There is a level of trust within New England’s towns; people watch out for each other and this crosses economic lines. There is an investment in the communities by individuals because there is less transitory poverty; often those living in these areas have been there for generations. Finally, town participation is inclusive. Families of all economic backgrounds come out for spaghetti dinners and football games. The percentage of Vermonters, for instance who are active in their neighborhoods, is over double the national average. (Corporation for National and Community Service.) This is the New England narrative I witness on a daily basis – neighbors helping neighbors, and this engagement in the community builds both trust and awareness that cannot be built when community members don’t interact. When members of a society are willing to cross economic lines and see others as individuals instead of a stereotyped group, trust emerges.
The role of community can’t be underestimated when discussing rural poverty, since many of the federal programs are difficult to access from rural areas. For instance, Maine takes up almost half of New England, but is often overlooked because it only holds 9% of New England’s population. However, 43% of New England’s rural population live in Maine and the rural poverty rate is above 15%. (January 2014 Report Community Outlook Survey Report) However, programs like SNAP and housing vouchers don’t have the same impact in these rural areas because of limited access. “Rural eastern and northern Maine traditionally have high unemployment and under-employment numbers. …The rural infrastructure and the limited and untrained workforce does not lend itself to economic growth.” (New England Community Outlook Survey respondent from Maine)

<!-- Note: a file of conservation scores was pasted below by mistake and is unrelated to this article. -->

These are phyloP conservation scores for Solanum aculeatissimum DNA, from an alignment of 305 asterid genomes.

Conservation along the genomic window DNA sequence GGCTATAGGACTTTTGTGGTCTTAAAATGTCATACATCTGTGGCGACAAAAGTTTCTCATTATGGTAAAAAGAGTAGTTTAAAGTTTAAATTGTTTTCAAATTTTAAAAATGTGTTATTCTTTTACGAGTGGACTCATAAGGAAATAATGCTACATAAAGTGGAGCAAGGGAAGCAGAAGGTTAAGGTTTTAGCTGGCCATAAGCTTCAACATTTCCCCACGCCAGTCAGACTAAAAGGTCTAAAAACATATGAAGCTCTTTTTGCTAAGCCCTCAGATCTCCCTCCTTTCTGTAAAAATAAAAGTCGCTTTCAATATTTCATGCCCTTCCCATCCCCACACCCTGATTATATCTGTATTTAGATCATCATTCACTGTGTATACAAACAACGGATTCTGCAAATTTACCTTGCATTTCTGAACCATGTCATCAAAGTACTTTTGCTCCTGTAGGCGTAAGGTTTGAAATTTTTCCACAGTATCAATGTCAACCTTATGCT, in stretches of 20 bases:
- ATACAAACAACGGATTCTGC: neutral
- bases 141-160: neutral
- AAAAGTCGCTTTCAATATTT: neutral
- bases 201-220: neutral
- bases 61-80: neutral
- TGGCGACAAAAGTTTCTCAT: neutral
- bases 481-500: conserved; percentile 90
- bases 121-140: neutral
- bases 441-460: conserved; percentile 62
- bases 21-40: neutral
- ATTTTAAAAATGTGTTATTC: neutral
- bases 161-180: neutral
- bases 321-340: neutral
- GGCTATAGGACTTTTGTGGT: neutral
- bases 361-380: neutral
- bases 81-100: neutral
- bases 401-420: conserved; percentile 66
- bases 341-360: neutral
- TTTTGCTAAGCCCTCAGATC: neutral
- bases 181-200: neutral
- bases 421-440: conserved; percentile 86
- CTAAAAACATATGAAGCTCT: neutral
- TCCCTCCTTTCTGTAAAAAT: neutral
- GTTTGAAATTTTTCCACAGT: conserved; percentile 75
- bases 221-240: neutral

However, in every dark cloud there is a silver lining. The lack of infrastructure forces communities to look inward; when they know help isn’t coming from outside, they stop expecting someone else to step in and work together for a solution. This is where New England’s reputation for hard work and determination emerges. It is what I experienced as a Vermonter during tropical storm Irene in 2011 and as a Mainer during the ice storm of 1998. When the government bureaucracy finally showed up, days after the storms had passed through, they found neighbors helping neighbors. Temporary bridges had been made, roads cleared, river walls built up, and families taking other families into their homes. The looting often found in urban areas after a natural disaster was non-existent. Moments like this bond communities together and have no economic division.
The narrative of white, rural poverty must change to one of inclusive community engagement that crosses economic lines. No longer can we sit by and allow the nation to believe that poverty belongs solely to cities or a single racial group. New England poverty includes all races, and together they form a community. The unspoken bias of silence about white poverty must be broken. In its place, a new narrative emerges – a narrative of communities working together to rise up. This is not one, powerful story, but a collection of small moments. It is the moment a stranger stops to help push a car out of a snow bank. It is the moment a timber frame barn is raised through the collective effort of a hundred hands. It is the moment a meal is delivered to a new mother, hot from the oven. It is a thousand tiny moments in a thousand, tiny communities.
Visit Kendra LaRoche’s blog, http://ruralachievement.jimdo.com/, to leave your own tiny moment of community teamwork in rural New England.
Kendra LaRoche specializes as a school coach, working with districts and individual schools to identify a specific goal related to the achievement gap, and develop and implement an action plan, as well as evaluate the effectiveness of the plan. Additionally, Kendra offers workshops to educators in the areas of growth mindset, relationship building, increasing rigor, differentiation, and widening worldviews.
Kendra is a Rowland Fellow of the 2011 cohort, and currently teaches at Burr and Burton Academy in Manchester, VT. She resides in Middletown Springs, Vermont with her two children.